Bedtime techniques for problem sleepers

If your toddler's finding it hard to fall asleep alone, you need to establish a bedtime routine. Here are a few methods to try out.

The no-cry sleep plan

If your child wakes and cries a lot during the night, try this. It's also known as the 'kiss and retreat' program and was devised by child psychologist Dr Olwen Wilson for babies over six months old. It doesn't involve leaving your child to cry, and should improve her sleep within a week — or even less.

Cheerfully go through your usual goodnight rituals, then kiss your child and promise to come back again in minute for another kiss.

Don't leave the room; back off for just a few seconds, staying within her field of vision, then come back and give her another kiss.

Move a little further away and then go back and give her another kiss, then even further, and return for yet another.

Next, occupy yourself in her room — for example, by tidying up a bit. Go back and give her another kiss.

Then try leaving the room for just a few seconds before returning and giving your child a kiss, and keep going out of the room for a slightly longer period each time, until your child is asleep. You may find you lose count of how many times you do this, but persevere.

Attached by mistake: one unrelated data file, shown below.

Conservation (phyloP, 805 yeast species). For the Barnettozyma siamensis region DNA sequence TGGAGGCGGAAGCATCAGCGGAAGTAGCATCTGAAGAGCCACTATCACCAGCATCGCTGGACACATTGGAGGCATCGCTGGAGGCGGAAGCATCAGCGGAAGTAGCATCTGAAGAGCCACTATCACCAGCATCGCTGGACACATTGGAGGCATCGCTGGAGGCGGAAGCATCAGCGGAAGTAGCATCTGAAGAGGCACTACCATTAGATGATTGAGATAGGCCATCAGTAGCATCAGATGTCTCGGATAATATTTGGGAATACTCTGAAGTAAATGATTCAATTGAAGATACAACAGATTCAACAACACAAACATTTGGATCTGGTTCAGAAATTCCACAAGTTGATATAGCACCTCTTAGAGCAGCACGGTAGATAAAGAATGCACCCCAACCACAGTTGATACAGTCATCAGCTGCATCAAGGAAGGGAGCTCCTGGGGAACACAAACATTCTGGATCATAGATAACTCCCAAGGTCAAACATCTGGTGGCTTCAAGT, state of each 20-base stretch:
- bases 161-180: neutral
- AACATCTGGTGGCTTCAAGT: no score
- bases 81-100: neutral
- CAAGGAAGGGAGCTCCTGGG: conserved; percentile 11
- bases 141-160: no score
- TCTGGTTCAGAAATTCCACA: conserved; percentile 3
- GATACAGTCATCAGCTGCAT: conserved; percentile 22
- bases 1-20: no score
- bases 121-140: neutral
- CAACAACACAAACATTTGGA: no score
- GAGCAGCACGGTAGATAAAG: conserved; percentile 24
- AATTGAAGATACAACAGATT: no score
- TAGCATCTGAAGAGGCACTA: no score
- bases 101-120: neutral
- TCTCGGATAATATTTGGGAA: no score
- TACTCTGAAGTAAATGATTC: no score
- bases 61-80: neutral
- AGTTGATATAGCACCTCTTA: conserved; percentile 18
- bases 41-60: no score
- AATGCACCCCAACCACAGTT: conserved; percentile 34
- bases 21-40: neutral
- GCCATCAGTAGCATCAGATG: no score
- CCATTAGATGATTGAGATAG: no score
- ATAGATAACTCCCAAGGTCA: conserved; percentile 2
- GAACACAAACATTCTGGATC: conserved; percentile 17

If your child cries, go in immediately, settle her, and resume the program.

Things should improve by the third night, but be warned that the fifth night can be very hard. You may feel as though you are back at square one before things settle down again.

The checking routine

This method of getting your child used to sleeping alone can work in as little as a week if you keep to it. It will be tiring, so it's better to choose a particular week to start so you can feel prepared, rather than beginning straightaway.

Tell your child it is time for sleep, that you are going to leave the room, but you won't be far away. Then go. Even a young baby will understand what you mean by your tone and actions.

If she cries, wait five minutes then return. Don't pick her up or take her out of the room. Don't turn on any lights, play with her or reassure her.

Stroke her hand or face until she is calm, then repeat the message and leave the room.

If she still cries, leave it a little longer, say 10 minutes, before returning. Continue the pattern until she falls asleep.

The gradual retreat method

This method works best if you are a mum who usually cuddles your child in bed or stays with her until she falls asleep.

Sit by her cot or bed, holding her hand until she falls asleep. Continue to do this for a week.

For the next week, sit by her cot or bed without holding her hand, until she falls asleep.

The following week, sit at the end of the cot or bed until she falls asleep.

Continue to move away from the cot or bed in small stages, a week at a time, until you reach the door. Sit at the open door for a week. By now she should be able to sleep without you being there in the room.

If you stop

Whatever sleep program you choose, be prepared for it to be quite exhausting. If your baby becomes ill, you may need to stop. If for any reason you do stop the program, don't worry. Start it again when you feel ready, and you'll find it works quicker than before.

Do you have any tips on getting a toddler to sleep? Share them below.